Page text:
Bob and Joy
     By Bob and Joy Schwabach

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Guild Wars

July 2005, Week 2 -- It's Not Your Father's Cell Phone

   We spent a few days recently trying out a new mobile phone for Internet calls.

   It looks like a cell phone, but it's designed to make calls over the Internet using VoIP (Voice over Internet Protocol) technology. There are a number of services that provide this (Vonage, Skype and Lingo are among the best known). We used a ZyXEL Prestige 2000W phone purchased from Office Depot, which bundled it with a VoIP phone service from VoiceGlo. This required no additional setup.

   The phone can be used to make calls when you are in range of a wireless "access point," meaning a wireless router that is connected to the Internet. Such access points are becoming increasingly common. Many coffee shops, restaurants and hotels now provide them as an attractive convenience for customers.

   Once the ZyXEL phone recognizes it is in range of a wireless Internet access point, you can use it to make a call anywhere; not just anywhere locally, but anywhere in the world. At least that's the theory. The practice was slightly different.

   We were able to make phone calls just driving around the city, apparently because we would often pass someone's wireless access point and wound up piggy-backing on their connection. That connection held if we stopped there, but quickly faded as our car moved away.

   We tried making calls from a Starbucks coffee shop and one from a Panera bread shop, but couldn't connect. The phone indicated that a wireless Internet source was present at each place, but we could not make a call. When we walked into a Hilton hotel, however, the phone instantly became active and we were able to make calls both locally and cross country, sitting comfortably in the lobby. Sound quality was crystal clear.

   The issue of whether it works or not turns out to have nothing to do with the phone, but with the VoIP service used and whether the particular "hot spot" you're at has a firewall blocking the port used by that service. The Hilton apparently welcomes all comers. When we asked a manager at Panera if she would please unblock the port we needed, she was apologetic and said she didn't know how to do this. We would guess that very few restaurant or coffee shop managers know how to do this.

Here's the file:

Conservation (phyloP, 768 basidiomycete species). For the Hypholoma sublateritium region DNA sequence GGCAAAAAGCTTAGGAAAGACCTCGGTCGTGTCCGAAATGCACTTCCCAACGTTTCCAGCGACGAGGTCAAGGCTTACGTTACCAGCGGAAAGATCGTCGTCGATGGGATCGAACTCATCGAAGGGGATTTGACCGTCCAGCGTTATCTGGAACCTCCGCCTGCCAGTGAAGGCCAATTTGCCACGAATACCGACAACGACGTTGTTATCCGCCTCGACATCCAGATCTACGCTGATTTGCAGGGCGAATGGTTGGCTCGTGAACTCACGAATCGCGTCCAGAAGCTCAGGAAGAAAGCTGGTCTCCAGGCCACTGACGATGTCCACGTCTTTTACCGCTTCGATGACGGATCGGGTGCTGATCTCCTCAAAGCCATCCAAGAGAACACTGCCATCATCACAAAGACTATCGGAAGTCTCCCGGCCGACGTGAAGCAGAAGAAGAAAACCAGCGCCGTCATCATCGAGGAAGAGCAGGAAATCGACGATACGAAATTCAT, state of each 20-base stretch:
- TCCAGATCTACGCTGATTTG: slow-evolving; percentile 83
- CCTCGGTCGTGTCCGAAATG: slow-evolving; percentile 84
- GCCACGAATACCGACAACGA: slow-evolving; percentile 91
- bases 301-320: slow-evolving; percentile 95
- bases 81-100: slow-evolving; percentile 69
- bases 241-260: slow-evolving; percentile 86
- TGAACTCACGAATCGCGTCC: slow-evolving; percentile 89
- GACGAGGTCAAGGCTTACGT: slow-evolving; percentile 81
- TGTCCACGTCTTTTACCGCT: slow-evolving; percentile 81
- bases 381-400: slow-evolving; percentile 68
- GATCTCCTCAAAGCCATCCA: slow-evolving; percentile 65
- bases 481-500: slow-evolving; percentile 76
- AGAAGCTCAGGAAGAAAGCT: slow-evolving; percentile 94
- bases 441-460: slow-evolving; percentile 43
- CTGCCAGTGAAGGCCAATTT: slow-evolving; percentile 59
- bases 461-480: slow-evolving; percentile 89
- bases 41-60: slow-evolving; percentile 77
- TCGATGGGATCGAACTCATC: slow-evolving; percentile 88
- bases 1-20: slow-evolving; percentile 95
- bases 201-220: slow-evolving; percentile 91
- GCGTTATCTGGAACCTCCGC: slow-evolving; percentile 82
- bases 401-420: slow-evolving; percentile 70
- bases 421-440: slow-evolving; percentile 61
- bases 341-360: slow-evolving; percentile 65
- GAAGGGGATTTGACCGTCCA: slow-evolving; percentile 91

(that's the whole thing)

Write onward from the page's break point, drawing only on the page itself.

The Prestige 2000W phone was $249 unbundled from Office Depot, which also sold the VoiceGlo service. VoiceGlo provides unlimited service in the United States and Canada for $50 a month; or $20 a month for 1,000 minutes. The price for international calls depends on the country called, but generally ranges 2 cents to 5 cents a minute.

   There were unexpected side benefits to this phone and its service: The phone had its own number, and callers, whether on the Internet or not, could leave messages; we tried this and got some.

  It can also be used as a walkie-talkie and an intercom, communicating with other Internet phone users and wireless computers. There is no charge for calls made this way and it has become a kind of "in" thing at some college campuses since users can all chat with each other for free. And they all seem to have so much to say, too.


   We found these links at the Web site and thought some of them were worth passing along. The comments are our own. The official Web site of the American Medical Association. It has a list of physicians available for consultation online and lists of specialists in your area. You can also find out if your doctor is licensed and where he or she went to school. Which reminds me of a joke that was current back in college: "What do you call the guy who finished at the bottom of his class in medical school?" Answer: "Doctor." You have to pay $10 for this service, but it lists hospitals and their results for various types of care: cardiac, strokes, gastro-intestinal, orthopedics, etc. It also gives cost figures. Rates hospitals on safety measures and best results for certain medical procedures. All hospitals are listed, but not all have ratings. Some don't report because they claim such reporting would interfere with patient care. Sure. Patient ratings for 8,128 doctors. These are entirely subjective and some are just plain silly. For example: Browsing the list we found doctors given poor ratings just because it was hard to get an appointment.

That's Entertainment

   Guild Wars, the Collector's Edition,, $70 or less from discounters.

   We have been reading "new and thoughtful appraisals" of the computer gaming world by writers who think there might be something in all this after all. This, as Yogi Berra used to say, "is like deja vu all over again." We wrote about this more than 20 years ago and it seems obvious: Games are educational. Whether they're meant to be or not, they are. You are learning something when you play, and it isn't just how to drill the bad guys before they get you. You learn planning, strategy and above all: thinking.

   Guild Wars is an adventure game that gets four out of five stars and generally "awesome" ratings from players. You must have an Internet connection to play. The collector's edition comes with a noise-canceling headset (so you can chat with other players), three months free voice chat hosting, a hardcover art book, sound track CD, and a software module that lets up to seven players form a team and talk to each other as they plan their moves.

   Just to show you who's got the favor of the gods here, all game characters created with this version have a glowing aura, which is visible to all other players as your character moves around. If that isn't pretty intimidating, we don't know what is.

NOTE: Readers can search several years of columns at the "On Computers" Web site: You can e-mail Bob Schwabach at and Joy Schwabach at